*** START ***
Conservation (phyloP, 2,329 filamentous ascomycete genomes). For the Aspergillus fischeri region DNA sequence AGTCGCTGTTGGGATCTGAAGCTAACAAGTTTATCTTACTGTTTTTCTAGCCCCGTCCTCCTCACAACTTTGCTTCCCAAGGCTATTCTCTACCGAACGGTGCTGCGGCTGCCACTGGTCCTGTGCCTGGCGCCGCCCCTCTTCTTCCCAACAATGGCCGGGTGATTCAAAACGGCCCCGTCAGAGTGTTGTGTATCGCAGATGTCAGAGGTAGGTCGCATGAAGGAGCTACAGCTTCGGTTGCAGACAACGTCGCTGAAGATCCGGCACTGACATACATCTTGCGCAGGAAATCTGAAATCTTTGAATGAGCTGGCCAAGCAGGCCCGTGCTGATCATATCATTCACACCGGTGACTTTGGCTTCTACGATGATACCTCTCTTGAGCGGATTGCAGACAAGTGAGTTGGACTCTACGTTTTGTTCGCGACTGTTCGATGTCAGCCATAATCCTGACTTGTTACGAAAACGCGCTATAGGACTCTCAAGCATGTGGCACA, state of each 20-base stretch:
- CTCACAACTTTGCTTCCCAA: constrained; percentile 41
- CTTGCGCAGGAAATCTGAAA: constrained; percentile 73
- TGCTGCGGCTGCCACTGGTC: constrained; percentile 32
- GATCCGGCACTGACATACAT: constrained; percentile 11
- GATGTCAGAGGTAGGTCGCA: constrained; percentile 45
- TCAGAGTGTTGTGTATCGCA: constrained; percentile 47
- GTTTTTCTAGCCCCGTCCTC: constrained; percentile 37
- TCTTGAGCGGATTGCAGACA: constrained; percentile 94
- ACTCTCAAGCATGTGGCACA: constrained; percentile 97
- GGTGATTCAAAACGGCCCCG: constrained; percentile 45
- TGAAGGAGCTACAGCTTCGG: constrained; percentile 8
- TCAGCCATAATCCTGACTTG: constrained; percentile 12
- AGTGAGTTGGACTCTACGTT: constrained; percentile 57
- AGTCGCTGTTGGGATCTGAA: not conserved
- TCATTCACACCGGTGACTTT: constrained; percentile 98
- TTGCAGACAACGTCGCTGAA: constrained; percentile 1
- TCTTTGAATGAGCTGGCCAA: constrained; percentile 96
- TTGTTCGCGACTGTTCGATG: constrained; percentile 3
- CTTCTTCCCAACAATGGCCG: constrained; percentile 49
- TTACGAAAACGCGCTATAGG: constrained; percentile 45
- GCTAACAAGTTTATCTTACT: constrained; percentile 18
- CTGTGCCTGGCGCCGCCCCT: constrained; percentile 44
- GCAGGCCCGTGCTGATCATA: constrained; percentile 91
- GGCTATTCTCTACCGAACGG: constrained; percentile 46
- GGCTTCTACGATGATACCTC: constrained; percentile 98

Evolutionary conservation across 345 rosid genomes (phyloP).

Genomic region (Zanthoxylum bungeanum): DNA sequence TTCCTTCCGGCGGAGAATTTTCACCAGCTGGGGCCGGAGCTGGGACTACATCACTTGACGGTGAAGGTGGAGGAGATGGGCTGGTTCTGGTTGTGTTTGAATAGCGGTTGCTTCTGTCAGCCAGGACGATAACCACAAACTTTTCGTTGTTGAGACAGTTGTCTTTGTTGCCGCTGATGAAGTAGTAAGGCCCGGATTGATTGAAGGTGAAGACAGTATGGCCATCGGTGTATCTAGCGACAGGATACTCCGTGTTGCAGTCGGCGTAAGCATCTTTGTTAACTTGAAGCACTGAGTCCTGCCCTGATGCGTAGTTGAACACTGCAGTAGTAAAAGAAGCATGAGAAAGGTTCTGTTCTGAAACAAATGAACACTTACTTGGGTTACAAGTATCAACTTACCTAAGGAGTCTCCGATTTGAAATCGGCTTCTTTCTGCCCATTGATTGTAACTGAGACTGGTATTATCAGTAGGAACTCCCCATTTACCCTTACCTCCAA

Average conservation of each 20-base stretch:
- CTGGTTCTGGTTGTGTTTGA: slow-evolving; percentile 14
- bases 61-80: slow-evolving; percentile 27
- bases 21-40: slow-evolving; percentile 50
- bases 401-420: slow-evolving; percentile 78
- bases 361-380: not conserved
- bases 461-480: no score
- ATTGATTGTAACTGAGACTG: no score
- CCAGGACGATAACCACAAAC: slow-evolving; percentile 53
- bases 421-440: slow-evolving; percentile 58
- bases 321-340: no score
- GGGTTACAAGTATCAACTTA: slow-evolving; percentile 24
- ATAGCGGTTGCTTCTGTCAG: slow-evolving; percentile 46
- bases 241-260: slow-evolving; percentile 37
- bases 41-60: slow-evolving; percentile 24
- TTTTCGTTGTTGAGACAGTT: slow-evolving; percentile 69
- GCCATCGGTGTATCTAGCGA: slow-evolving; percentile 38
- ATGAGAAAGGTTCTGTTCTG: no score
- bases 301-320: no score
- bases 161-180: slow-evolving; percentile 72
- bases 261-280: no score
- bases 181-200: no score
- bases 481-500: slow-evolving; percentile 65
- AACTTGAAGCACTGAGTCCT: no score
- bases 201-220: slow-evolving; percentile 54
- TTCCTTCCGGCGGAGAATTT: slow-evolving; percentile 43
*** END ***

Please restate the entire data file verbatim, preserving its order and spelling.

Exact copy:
Conservation (phyloP, 2,329 filamentous ascomycete genomes). For the Aspergillus fischeri region DNA sequence AGTCGCTGTTGGGATCTGAAGCTAACAAGTTTATCTTACTGTTTTTCTAGCCCCGTCCTCCTCACAACTTTGCTTCCCAAGGCTATTCTCTACCGAACGGTGCTGCGGCTGCCACTGGTCCTGTGCCTGGCGCCGCCCCTCTTCTTCCCAACAATGGCCGGGTGATTCAAAACGGCCCCGTCAGAGTGTTGTGTATCGCAGATGTCAGAGGTAGGTCGCATGAAGGAGCTACAGCTTCGGTTGCAGACAACGTCGCTGAAGATCCGGCACTGACATACATCTTGCGCAGGAAATCTGAAATCTTTGAATGAGCTGGCCAAGCAGGCCCGTGCTGATCATATCATTCACACCGGTGACTTTGGCTTCTACGATGATACCTCTCTTGAGCGGATTGCAGACAAGTGAGTTGGACTCTACGTTTTGTTCGCGACTGTTCGATGTCAGCCATAATCCTGACTTGTTACGAAAACGCGCTATAGGACTCTCAAGCATGTGGCACA, state of each 20-base stretch:
- CTCACAACTTTGCTTCCCAA: constrained; percentile 41
- CTTGCGCAGGAAATCTGAAA: constrained; percentile 73
- TGCTGCGGCTGCCACTGGTC: constrained; percentile 32
- GATCCGGCACTGACATACAT: constrained; percentile 11
- GATGTCAGAGGTAGGTCGCA: constrained; percentile 45
- TCAGAGTGTTGTGTATCGCA: constrained; percentile 47
- GTTTTTCTAGCCCCGTCCTC: constrained; percentile 37
- TCTTGAGCGGATTGCAGACA: constrained; percentile 94
- ACTCTCAAGCATGTGGCACA: constrained; percentile 97
- GGTGATTCAAAACGGCCCCG: constrained; percentile 45
- TGAAGGAGCTACAGCTTCGG: constrained; percentile 8
- TCAGCCATAATCCTGACTTG: constrained; percentile 12
- AGTGAGTTGGACTCTACGTT: constrained; percentile 57
- AGTCGCTGTTGGGATCTGAA: not conserved
- TCATTCACACCGGTGACTTT: constrained; percentile 98
- TTGCAGACAACGTCGCTGAA: constrained; percentile 1
- TCTTTGAATGAGCTGGCCAA: constrained; percentile 96
- TTGTTCGCGACTGTTCGATG: constrained; percentile 3
- CTTCTTCCCAACAATGGCCG: constrained; percentile 49
- TTACGAAAACGCGCTATAGG: constrained; percentile 45
- GCTAACAAGTTTATCTTACT: constrained; percentile 18
- CTGTGCCTGGCGCCGCCCCT: constrained; percentile 44
- GCAGGCCCGTGCTGATCATA: constrained; percentile 91
- GGCTATTCTCTACCGAACGG: constrained; percentile 46
- GGCTTCTACGATGATACCTC: constrained; percentile 98

Evolutionary conservation across 345 rosid genomes (phyloP).

Genomic region (Zanthoxylum bungeanum): DNA sequence TTCCTTCCGGCGGAGAATTTTCACCAGCTGGGGCCGGAGCTGGGACTACATCACTTGACGGTGAAGGTGGAGGAGATGGGCTGGTTCTGGTTGTGTTTGAATAGCGGTTGCTTCTGTCAGCCAGGACGATAACCACAAACTTTTCGTTGTTGAGACAGTTGTCTTTGTTGCCGCTGATGAAGTAGTAAGGCCCGGATTGATTGAAGGTGAAGACAGTATGGCCATCGGTGTATCTAGCGACAGGATACTCCGTGTTGCAGTCGGCGTAAGCATCTTTGTTAACTTGAAGCACTGAGTCCTGCCCTGATGCGTAGTTGAACACTGCAGTAGTAAAAGAAGCATGAGAAAGGTTCTGTTCTGAAACAAATGAACACTTACTTGGGTTACAAGTATCAACTTACCTAAGGAGTCTCCGATTTGAAATCGGCTTCTTTCTGCCCATTGATTGTAACTGAGACTGGTATTATCAGTAGGAACTCCCCATTTACCCTTACCTCCAA

Average conservation of each 20-base stretch:
- CTGGTTCTGGTTGTGTTTGA: slow-evolving; percentile 14
- bases 61-80: slow-evolving; percentile 27
- bases 21-40: slow-evolving; percentile 50
- bases 401-420: slow-evolving; percentile 78
- bases 361-380: not conserved
- bases 461-480: no score
- ATTGATTGTAACTGAGACTG: no score
- CCAGGACGATAACCACAAAC: slow-evolving; percentile 53
- bases 421-440: slow-evolving; percentile 58
- bases 321-340: no score
- GGGTTACAAGTATCAACTTA: slow-evolving; percentile 24
- ATAGCGGTTGCTTCTGTCAG: slow-evolving; percentile 46
- bases 241-260: slow-evolving; percentile 37
- bases 41-60: slow-evolving; percentile 24
- TTTTCGTTGTTGAGACAGTT: slow-evolving; percentile 69
- GCCATCGGTGTATCTAGCGA: slow-evolving; percentile 38
- ATGAGAAAGGTTCTGTTCTG: no score
- bases 301-320: no score
- bases 161-180: slow-evolving; percentile 72
- bases 261-280: no score
- bases 181-200: no score
- bases 481-500: slow-evolving; percentile 65
- AACTTGAAGCACTGAGTCCT: no score
- bases 201-220: slow-evolving; percentile 54
- TTCCTTCCGGCGGAGAATTT: slow-evolving; percentile 43